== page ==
Work - Line Integral

1. Jun 21, 2012

portuguese

1. The problem statement, all variables and given/known data

I have exam tomorrow and there's a problem I don't know how to do.

Consider the curve C1 (x=-y^2+3y) and C2 (x=0), both defined for y$\in$[0,3].
Calculate the work done by F(x,y)=(x,y^2) along the curve C=C1UC2 (retrograde direction).

2. Relevant equations

3. The attempt at a solution

The solution given is 0. I really don't know how to get it. Thanks!

2. Jun 21, 2012

Staff: Mentor

When you traverse the curve do you wind up at your staring point? if so then the work is zero by definition, right?

3. Jun 21, 2012

algebrat

This is not true in general. (If you have a conservative force then it is true; this force happens to be conservative, but how would you show that?)

You could parametrize the two separate trajectories as some r(t)=(x(t),y(t))

Then use ∫f(r(t))*r'(t)dt on each curve.

4. Jun 21, 2012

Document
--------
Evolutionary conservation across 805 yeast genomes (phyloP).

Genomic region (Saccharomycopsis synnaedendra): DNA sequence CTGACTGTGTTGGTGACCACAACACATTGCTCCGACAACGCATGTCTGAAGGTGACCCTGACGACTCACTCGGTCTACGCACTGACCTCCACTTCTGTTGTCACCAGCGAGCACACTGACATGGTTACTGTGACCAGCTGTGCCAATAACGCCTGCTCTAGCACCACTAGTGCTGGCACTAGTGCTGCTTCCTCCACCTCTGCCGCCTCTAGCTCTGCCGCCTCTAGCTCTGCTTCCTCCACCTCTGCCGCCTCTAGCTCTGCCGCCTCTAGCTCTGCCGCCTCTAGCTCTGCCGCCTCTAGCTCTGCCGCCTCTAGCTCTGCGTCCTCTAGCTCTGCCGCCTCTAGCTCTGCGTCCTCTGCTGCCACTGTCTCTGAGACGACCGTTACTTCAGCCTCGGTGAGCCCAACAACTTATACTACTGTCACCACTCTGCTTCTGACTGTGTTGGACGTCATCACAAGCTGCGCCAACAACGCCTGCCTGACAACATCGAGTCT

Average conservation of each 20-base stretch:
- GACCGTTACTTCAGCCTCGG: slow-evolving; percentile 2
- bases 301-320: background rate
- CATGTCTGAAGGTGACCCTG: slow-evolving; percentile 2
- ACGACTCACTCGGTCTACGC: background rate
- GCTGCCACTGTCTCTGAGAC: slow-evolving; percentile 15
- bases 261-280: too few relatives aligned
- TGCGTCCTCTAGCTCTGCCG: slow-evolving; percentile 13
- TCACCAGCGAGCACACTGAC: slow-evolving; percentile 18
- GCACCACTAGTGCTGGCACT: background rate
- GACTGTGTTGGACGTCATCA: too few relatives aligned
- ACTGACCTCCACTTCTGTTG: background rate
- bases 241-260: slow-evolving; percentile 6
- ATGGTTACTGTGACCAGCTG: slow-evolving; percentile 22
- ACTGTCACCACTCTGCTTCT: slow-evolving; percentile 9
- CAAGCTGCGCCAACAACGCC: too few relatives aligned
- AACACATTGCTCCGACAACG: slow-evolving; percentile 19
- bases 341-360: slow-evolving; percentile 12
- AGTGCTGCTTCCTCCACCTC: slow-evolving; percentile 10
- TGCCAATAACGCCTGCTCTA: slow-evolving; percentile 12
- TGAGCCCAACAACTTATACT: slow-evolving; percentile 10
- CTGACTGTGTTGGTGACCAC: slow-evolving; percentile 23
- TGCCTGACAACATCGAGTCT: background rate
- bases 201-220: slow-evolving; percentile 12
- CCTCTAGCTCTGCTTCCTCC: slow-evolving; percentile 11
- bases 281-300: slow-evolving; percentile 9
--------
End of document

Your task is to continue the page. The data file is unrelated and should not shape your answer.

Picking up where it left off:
portuguese

How do I do it for C2? I think this is the biggest problem for me.

5. Jun 21, 2012

vela

Staff Emeritus
You need to show your work before you can receive help here.

6. Jun 21, 2012

algebrat

Hint: Organize your work, write C2:, and then write notes for that region, like r(t)=(0,y(t)), F(x,y)=F(0,y)=... You'll have to decide on the rest of the parametrization for r(t) is, that is, what do you think y(t) should be. Decide on a and b in t=a...b. Et cetera; good luck!

7. Jun 22, 2012

HallsofIvy

Staff Emeritus
As algebrat suggests, following on what jedishrfu said (hopefully jedishrfu had already noted, but forgot to say, that the force is conservative) the simplest way to do that is show that the force is conservative. portugese, do you know how to do that?